Pollution Undermines YOUR Ability to Breastfeed June 20, 2009

Filed under: Breastfeeding,Pregnancy — Rachel @ 5:43 pm
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When I was pregnant with my first child, I read “Having Faith: An Ecologist’s Journey to Motherhood“.  Having been raised with little concern for the environment, this was THE book that opened my eyes to exactly how significantly environmental pollution effects my life, and the life then growing within my womb.  Sandra Steingrabber shares the story of her pregnancy, birth and new motherhood, with complete honesty about the bumps along the way and with humour that really carries the story along.  Meandering throughout the tale are scientific insights into the way the environment effects pregnancy, birth and breastfeeding.  I’d venture to say that most mindful mamas would love the book!  It’s an inspiring and empowering story.

I was reminded of “Having Faith”  this morning, as I considered sharing with you some depressing news.  Scientists have recently learned that dioxin exposure during pregnancy can reduce growth of breast tissue necessary for breastfeeding by about 50%.  According to the report, it gets worse:  dioxin alters milk-producing genes, resulting in fewer mature lobules and ductal branches which make and deliver milk.  So, that means less breast growth and improperly developed milk ducts.  Sigh…  And we wonder why so many well-meaning mothers struggle to produce enough milk for their babies.

What is dioxin?  It’s a chemical bi-product of many manufacturing processes (like bleaching paper and fabrics) and of waste incineration at factories, municipalities and homes.   During such processes, dioxin is released into air and water.  Humans are exposed routinely when breathing and in some of the healthy foods we eat.  Specifically, dioxins tend to build up in the fat of livestock and fish and in the fatty portion of dairy products.  But, pregnant women are NOT to attempt to reduce their intake of these healthy foods!  Dioxin exposure is also a concern with the use of bleached tampons.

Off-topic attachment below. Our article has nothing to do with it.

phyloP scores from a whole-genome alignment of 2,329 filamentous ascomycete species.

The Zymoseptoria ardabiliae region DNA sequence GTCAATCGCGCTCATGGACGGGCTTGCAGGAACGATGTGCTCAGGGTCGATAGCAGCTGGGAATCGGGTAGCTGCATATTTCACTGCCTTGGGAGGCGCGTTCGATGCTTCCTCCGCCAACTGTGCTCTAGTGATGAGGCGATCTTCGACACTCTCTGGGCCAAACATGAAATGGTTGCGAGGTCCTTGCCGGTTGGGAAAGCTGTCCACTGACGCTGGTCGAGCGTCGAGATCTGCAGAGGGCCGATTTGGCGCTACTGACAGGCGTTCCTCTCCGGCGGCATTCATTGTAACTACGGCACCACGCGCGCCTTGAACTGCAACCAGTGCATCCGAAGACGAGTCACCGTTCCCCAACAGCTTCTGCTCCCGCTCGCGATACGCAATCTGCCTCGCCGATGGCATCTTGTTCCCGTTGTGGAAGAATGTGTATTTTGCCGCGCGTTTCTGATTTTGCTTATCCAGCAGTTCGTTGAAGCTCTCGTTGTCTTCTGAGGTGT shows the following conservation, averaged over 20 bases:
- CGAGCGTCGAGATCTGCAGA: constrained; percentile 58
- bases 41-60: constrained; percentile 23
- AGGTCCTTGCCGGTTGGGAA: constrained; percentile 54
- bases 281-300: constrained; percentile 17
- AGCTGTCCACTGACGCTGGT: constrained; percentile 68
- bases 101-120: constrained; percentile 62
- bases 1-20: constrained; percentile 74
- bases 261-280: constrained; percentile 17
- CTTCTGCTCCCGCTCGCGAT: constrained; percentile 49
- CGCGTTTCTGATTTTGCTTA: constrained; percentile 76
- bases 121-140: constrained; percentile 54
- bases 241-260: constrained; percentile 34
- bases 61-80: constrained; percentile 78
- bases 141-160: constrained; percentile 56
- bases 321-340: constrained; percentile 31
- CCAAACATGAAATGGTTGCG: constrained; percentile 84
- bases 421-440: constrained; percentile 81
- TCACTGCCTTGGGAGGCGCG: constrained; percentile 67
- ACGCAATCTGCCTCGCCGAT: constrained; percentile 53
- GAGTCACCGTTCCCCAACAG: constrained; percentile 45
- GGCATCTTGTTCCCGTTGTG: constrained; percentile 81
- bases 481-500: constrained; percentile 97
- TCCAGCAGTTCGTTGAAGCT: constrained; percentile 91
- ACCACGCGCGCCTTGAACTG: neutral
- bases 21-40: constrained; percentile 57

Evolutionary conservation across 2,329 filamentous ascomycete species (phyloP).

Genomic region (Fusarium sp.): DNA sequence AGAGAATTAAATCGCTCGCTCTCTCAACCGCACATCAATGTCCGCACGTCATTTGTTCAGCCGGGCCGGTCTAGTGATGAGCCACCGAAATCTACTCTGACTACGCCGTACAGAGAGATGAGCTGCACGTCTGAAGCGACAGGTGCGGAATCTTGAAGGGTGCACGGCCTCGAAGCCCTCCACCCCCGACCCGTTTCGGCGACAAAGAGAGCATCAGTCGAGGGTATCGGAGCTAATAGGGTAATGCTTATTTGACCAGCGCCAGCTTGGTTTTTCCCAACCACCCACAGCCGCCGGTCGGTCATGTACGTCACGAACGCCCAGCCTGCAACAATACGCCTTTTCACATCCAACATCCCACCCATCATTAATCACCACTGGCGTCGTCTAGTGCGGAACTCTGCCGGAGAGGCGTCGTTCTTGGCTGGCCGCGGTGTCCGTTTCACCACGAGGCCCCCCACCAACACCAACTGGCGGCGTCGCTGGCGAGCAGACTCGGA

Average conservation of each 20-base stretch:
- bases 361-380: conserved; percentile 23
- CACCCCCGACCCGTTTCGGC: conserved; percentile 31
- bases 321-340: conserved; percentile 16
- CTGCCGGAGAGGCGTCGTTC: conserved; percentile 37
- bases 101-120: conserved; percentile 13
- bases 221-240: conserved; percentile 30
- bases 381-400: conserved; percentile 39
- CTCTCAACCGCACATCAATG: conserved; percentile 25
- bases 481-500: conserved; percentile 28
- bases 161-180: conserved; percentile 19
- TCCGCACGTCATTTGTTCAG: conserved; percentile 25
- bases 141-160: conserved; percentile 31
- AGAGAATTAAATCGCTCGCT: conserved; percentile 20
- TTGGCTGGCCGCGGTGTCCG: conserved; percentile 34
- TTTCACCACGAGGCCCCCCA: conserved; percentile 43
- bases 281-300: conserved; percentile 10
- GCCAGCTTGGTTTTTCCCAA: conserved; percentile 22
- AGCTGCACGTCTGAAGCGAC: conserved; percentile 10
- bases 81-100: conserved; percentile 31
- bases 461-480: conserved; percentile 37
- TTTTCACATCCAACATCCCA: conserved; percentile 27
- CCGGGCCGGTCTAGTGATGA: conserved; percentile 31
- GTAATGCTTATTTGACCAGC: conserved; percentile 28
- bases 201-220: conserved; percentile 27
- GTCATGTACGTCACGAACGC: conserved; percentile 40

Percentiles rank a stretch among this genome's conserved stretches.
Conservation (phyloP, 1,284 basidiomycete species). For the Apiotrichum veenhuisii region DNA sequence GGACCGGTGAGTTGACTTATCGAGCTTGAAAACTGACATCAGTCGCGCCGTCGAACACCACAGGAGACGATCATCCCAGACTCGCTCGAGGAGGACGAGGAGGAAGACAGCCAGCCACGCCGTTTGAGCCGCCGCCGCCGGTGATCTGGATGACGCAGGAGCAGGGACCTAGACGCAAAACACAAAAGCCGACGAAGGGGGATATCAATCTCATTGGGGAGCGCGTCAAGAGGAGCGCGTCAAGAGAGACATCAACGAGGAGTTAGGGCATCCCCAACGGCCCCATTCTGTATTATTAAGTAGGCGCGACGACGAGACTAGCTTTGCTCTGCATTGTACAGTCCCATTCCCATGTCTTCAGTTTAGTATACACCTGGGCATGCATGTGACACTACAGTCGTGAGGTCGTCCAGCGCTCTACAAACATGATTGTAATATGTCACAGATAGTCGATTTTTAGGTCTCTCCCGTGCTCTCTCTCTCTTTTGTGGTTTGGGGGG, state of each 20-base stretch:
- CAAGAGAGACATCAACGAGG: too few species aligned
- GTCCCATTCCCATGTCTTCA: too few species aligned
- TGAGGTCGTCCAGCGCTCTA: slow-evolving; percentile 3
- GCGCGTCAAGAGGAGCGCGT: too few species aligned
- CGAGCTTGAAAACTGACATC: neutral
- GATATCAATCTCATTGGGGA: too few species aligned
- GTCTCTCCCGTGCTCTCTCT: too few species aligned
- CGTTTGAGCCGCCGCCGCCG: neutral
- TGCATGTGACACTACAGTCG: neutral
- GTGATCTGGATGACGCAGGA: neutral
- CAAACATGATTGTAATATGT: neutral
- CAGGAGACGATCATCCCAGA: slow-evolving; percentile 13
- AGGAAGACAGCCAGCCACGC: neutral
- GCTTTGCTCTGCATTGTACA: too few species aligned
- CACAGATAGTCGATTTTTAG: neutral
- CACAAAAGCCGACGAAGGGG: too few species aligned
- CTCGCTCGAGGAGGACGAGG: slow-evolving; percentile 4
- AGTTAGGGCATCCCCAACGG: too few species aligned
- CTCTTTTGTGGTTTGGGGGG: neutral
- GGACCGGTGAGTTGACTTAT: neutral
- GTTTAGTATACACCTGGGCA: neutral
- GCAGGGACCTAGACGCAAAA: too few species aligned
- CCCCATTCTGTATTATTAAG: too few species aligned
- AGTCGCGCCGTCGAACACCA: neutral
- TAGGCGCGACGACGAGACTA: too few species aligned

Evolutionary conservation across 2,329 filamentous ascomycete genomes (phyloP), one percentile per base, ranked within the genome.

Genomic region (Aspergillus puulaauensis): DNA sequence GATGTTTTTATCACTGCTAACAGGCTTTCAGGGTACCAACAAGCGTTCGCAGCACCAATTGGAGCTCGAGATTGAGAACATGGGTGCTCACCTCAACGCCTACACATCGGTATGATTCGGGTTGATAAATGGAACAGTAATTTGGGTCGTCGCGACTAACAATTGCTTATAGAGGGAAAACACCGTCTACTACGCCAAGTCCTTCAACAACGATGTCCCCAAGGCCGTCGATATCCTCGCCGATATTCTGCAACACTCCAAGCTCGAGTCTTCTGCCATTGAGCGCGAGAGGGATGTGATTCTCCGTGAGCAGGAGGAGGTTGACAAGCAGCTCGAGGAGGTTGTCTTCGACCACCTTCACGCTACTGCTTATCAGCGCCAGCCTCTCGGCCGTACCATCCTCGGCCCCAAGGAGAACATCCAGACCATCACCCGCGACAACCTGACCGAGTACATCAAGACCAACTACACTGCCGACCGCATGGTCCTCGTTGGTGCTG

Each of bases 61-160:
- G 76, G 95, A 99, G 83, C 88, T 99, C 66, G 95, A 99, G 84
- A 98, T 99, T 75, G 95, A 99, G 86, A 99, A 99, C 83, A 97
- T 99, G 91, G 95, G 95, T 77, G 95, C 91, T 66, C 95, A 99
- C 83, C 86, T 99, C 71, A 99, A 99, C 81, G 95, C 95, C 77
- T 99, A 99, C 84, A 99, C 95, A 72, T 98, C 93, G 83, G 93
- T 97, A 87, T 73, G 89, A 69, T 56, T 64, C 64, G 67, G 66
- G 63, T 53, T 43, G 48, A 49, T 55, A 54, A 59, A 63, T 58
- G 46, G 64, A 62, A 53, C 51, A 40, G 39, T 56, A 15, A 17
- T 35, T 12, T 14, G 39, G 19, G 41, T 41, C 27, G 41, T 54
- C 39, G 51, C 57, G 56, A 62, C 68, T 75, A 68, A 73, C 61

Basically, scientists and health experts are saying there’s little any pregnant woman can do to reduce her personal dioxin exposure immediately.  What we CAN do is support legislation that regulates industries and municipal waste incinerators that contribute greatly to the pollution.  Also, don’t burn garbage at home, avoid buying bleached products (tampons, disposable diapers, sheets, etc), and reduce waste by recycling and composting. 

To read more about the effects of dioxin, see Chemical Stops Breasts from Growing Bigger.


Better Late than Early April 14, 2009

Filed under: Family Culture — Rachel @ 8:57 pm
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Way back in 1989, Raymond and Dorothy Moore published “Better Late than Early: A New Approach to Your Child’s Education.”  In the book they presented thorough research supporting the rather old-fashioned idea that young children thrive best in a home environment, and do NOT gain from academics in preschool and kindergarten. 

“Better Late than Early” has become a catch phrase for the decision to de-emphasis early academics. Many helpful books have explored the same premise from slightly different angles, including “Miseducation: Preschoolers at Risk”, “Einstein Never Used Flashcards: How Our Children Really Learn–and Why They Need to Play More and Memorize Less” and “Your Child’s Growing Mind”

I was raised in an academic household and, in school, I was often defined by my “ahead-of-the-game” status since I graduated two years early.  It doesn’t come naturally for me to assume this “Better Late than Early” idea, but I have to say that all of the research – ALL OF IT – supports the concept. 

In our lives, adopting a “Better Late than Early” mentality supported our decision to take our oldest out of a local preschool program in favor of keeping her home.  It challenges me to resist the desire to practice writing and phonics with my 4-year-old.  It encourages me to consider “mundane” time together cooking, coloring, painting, cleaning or playing outside as valuable, enriching experiences far more developmentally appropriate than any LeapFrog learning toy. 

If you are like most parents, marketers have already sold you the various teach-your-baby now, get your child on the fast-track to success type products.  Don’t feel bad.  Sadly, the researches and child development experts just don’t have the same marketing clout as big business.  I do challenge you to pick up one of the books I’ve mentioned above or simply click over to this very informative article Teaching our children to write, read & spell to get a birds eye view of the risks of early academics vs. the benefits and ease of waiting.